The International Energy Agency (IEA) welcomed the Kingdom of Morocco as an Association Country on Monday, deepening the partnership between both parties for a more sustainable and secure energy future.
The announcement was made by Mr Paul Simons, the IEA’s Deputy Executive Director, and Mr Abderrahim El Hafidi, Secretary General of the Ministry of Energy, Mines, Water and the Environment, in Marrakech, host city of the United Nations Conference of Parties (COP22) summit.
Morocco becomes the latest member of the IEA family and the first country in the Middle East and North Africa to join the IEA’s Association initiative aimed at opening its doors to emerging economies. Morocco is now the IEA’s fifth Association country, joining China, Indonesia, Thailand, and Singapore.
Morocco has abundant renewable energy resources, mainly solar, wind and hydro-power, and is a regional leader in deploying clean energy technologies. The government is pursuing a policy of reducing its dependence on imported fossil fuels and increasing the share of renewable energy in power generation. It was also among the first countries of the Middle East and North Africa to cut fossil fuel subsidies and introduce energy efficiency measures.
The Association programme provides a platform for the IEA to engage more extensively with partner countries including on energy security, energy data and statistics, and energy policy analysis. It also enables partner countries to participate in a variety of activities, including IEA committees, and training and capacity-building activities.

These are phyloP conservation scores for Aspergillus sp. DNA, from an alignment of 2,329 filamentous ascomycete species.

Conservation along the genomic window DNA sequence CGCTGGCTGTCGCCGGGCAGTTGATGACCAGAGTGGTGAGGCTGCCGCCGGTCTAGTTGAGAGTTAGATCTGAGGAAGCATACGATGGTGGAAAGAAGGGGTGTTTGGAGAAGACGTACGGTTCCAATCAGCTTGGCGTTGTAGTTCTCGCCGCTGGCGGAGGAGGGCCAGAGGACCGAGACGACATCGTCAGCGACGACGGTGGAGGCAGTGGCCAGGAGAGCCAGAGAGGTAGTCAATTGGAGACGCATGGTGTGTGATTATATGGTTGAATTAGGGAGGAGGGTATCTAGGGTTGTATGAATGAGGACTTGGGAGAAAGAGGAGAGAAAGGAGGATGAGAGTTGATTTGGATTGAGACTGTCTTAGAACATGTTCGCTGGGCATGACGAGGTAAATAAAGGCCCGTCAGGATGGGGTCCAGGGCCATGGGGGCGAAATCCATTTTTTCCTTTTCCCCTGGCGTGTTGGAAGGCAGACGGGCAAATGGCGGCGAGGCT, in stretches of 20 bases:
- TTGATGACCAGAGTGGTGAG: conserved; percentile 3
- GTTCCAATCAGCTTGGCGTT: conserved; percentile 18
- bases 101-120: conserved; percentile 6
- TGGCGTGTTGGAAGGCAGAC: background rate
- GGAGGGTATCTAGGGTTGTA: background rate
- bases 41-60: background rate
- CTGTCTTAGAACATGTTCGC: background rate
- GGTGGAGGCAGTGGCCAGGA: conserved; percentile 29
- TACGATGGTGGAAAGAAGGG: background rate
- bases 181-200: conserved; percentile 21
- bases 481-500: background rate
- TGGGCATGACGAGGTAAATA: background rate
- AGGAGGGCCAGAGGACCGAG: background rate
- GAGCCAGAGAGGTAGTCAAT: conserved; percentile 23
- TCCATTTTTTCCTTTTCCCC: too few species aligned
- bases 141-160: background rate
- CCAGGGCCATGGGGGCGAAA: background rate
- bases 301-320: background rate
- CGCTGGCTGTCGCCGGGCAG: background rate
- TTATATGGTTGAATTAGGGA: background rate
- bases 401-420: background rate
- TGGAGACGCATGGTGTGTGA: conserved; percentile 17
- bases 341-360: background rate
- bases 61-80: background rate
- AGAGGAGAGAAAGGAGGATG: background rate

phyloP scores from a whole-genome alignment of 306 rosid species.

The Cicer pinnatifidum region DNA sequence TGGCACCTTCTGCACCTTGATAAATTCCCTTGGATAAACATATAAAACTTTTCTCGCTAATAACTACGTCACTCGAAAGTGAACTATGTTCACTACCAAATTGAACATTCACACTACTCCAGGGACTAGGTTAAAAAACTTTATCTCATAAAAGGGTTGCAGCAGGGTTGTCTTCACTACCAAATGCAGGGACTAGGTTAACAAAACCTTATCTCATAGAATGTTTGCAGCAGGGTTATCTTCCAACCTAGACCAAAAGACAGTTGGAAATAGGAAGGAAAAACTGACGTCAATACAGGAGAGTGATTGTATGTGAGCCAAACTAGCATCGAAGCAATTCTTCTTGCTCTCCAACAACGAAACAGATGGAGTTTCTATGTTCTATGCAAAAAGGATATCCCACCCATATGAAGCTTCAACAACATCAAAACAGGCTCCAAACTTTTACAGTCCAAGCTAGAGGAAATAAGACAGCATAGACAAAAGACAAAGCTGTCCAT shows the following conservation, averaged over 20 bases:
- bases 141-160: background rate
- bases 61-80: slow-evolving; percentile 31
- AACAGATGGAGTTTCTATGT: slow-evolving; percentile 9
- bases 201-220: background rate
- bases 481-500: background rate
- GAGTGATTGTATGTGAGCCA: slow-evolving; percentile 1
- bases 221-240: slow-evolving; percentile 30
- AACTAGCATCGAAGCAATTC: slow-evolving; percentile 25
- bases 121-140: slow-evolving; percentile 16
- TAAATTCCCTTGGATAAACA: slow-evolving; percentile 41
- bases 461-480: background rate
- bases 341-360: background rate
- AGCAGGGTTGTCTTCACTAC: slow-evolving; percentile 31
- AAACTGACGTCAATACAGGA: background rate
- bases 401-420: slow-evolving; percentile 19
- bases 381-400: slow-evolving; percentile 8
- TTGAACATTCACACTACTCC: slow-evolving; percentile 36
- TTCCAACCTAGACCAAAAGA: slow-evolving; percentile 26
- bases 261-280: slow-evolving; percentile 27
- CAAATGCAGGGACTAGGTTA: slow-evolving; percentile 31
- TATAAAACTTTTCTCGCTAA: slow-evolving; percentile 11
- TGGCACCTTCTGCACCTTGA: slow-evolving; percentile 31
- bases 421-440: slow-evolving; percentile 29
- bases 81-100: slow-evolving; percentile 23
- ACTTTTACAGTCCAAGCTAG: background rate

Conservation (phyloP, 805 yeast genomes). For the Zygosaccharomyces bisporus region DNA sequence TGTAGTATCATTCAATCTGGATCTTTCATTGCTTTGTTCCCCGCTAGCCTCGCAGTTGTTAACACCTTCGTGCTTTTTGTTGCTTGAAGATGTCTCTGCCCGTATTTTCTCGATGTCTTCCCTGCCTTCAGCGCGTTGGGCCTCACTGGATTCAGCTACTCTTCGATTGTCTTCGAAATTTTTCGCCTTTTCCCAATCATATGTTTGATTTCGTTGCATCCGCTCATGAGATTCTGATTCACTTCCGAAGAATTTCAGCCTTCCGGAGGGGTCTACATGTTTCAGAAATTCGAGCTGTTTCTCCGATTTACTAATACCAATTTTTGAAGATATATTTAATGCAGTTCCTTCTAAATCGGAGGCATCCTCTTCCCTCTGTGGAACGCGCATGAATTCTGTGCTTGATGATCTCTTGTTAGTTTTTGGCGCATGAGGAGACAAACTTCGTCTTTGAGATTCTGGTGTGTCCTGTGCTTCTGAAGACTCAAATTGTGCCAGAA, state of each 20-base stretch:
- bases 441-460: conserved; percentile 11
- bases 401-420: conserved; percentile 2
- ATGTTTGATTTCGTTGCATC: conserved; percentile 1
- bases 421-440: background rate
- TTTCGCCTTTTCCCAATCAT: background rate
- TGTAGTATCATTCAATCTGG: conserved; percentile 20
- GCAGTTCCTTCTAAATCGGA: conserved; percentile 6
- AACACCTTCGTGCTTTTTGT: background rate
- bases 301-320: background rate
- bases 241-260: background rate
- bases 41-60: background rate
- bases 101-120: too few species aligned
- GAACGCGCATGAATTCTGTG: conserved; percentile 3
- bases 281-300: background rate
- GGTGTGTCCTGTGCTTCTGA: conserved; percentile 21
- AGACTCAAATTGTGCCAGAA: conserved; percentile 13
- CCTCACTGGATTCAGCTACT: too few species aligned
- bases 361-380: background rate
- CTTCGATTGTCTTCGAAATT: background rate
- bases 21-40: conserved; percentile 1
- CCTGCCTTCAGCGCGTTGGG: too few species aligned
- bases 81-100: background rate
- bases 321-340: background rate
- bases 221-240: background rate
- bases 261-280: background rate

“Morocco’s leadership and commitment to a sustainable energy future can be a model for other countries in North Africa, sub-Saharan Africa and beyond, particularly in the electricity sector,” said Mr Simons. “It is fitting that this very important climate summit is being held in Morocco, which has done so much to further the climate change agenda. The IEA looks forward to a closer cooperation with Morocco, which has been a close partner country for many years.”
The IEA’s collaboration with Morocco began in 2007, focusing particularly on the areas of energy policy, statistics, and research and development (R&D). Two years later, the government adopted a national energy strategy, setting clear targets for wind, solar and hydropower.
The IEA’s 2014 energy policy review of Morocco was the first dedicated to a country in the Middle East and North Africa region. Earlier this year, the IEA published a report under its Partner Country Series setting out the findings of a pilot study testing the IEA’s Clean Energy Technology Assessment Methodology (CETAM) in Morocco, one of only three countries chosen for the case study. The IEA and Morocco plan to develop new joint programmes under Association to support Morocco in its transition toward a low-carbon economy.